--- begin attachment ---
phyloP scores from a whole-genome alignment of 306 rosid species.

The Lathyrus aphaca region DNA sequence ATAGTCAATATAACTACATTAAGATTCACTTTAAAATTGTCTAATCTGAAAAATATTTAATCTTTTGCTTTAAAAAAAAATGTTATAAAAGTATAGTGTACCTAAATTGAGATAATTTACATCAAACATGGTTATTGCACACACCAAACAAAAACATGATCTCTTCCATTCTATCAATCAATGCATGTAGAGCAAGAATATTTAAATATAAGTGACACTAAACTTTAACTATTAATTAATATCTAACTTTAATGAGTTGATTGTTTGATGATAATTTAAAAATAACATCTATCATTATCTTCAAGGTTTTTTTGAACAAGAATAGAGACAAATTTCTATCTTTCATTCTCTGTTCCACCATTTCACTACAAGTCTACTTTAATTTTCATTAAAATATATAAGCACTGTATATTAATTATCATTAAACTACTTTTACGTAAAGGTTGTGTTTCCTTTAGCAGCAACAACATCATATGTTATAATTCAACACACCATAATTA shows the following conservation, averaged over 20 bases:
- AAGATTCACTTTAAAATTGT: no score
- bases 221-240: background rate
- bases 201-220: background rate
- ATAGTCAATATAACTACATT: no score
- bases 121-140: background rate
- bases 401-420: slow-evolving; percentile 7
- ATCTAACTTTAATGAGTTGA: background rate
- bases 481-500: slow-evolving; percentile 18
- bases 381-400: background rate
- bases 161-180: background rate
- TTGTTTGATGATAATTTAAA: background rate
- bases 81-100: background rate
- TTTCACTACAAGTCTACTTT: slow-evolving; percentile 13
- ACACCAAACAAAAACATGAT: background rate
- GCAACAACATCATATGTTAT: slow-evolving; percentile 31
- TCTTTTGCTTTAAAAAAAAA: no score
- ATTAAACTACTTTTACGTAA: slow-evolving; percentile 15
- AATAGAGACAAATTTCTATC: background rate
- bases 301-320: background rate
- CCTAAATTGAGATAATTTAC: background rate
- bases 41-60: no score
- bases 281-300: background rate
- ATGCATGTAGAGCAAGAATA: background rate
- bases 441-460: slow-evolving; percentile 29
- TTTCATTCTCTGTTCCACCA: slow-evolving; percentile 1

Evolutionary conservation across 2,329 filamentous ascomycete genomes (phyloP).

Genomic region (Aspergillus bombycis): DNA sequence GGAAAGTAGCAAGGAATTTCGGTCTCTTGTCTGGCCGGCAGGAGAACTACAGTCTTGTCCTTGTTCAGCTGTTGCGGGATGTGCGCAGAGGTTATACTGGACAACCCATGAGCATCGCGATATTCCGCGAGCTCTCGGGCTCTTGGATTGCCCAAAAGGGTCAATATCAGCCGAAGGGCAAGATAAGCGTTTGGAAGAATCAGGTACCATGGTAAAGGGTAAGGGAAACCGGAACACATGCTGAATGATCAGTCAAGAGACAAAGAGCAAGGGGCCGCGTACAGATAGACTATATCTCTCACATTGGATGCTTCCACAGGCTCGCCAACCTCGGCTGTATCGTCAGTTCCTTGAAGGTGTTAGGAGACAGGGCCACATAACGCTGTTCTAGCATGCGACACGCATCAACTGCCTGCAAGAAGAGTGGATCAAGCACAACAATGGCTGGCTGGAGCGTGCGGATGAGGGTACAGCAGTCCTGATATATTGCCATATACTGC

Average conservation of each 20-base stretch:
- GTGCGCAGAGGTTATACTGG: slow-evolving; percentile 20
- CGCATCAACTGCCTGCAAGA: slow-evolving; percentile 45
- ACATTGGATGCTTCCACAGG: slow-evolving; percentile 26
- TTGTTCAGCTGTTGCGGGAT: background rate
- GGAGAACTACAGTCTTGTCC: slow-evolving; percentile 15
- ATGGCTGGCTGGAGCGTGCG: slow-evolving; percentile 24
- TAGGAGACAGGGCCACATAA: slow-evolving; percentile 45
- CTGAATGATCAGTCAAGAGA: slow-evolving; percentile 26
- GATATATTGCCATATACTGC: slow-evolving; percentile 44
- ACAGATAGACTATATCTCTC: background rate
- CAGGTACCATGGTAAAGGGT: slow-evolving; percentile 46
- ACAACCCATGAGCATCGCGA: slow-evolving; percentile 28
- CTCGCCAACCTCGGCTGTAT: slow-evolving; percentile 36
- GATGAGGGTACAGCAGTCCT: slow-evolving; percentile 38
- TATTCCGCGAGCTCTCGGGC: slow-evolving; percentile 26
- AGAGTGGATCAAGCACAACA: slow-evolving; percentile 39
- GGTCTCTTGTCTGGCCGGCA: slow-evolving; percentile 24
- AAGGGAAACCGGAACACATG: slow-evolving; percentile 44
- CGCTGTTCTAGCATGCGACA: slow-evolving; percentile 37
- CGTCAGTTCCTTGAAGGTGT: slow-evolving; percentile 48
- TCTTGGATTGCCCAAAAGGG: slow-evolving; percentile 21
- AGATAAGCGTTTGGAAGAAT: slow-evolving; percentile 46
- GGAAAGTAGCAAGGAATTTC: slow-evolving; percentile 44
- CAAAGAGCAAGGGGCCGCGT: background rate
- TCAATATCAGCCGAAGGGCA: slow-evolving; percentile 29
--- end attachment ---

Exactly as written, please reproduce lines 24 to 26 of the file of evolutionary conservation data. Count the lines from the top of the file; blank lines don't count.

- bases 281-300: background rate
- ATGCATGTAGAGCAAGAATA: background rate
- bases 441-460: slow-evolving; percentile 29